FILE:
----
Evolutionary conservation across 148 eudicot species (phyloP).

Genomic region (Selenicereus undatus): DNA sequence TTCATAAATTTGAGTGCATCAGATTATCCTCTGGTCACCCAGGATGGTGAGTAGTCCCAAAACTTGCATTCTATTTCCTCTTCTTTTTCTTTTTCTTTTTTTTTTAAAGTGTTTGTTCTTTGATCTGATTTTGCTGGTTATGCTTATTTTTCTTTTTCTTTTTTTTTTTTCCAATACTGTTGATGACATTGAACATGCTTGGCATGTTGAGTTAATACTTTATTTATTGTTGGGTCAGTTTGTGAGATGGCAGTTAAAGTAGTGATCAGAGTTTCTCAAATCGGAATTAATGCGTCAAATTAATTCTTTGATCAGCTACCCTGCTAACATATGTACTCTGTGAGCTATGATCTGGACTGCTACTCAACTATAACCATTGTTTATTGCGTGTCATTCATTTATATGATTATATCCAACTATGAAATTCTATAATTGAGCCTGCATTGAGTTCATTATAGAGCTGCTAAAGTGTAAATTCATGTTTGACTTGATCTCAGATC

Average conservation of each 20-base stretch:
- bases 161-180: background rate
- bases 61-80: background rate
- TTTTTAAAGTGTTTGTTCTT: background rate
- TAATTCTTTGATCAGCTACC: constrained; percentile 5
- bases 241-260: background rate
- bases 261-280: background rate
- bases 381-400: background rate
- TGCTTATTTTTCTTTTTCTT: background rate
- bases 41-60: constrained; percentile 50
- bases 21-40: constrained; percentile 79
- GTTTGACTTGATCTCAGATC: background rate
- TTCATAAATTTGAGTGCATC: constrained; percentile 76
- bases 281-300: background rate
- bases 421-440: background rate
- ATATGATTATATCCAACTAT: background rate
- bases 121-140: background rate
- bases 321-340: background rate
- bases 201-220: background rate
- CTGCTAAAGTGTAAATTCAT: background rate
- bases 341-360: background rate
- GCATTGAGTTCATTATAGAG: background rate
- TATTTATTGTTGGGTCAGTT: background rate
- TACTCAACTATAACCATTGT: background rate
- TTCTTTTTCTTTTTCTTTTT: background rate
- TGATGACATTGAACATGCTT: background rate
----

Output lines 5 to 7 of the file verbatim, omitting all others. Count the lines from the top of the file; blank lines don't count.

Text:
- bases 61-80: background rate
- TTTTTAAAGTGTTTGTTCTT: background rate
- TAATTCTTTGATCAGCTACC: constrained; percentile 5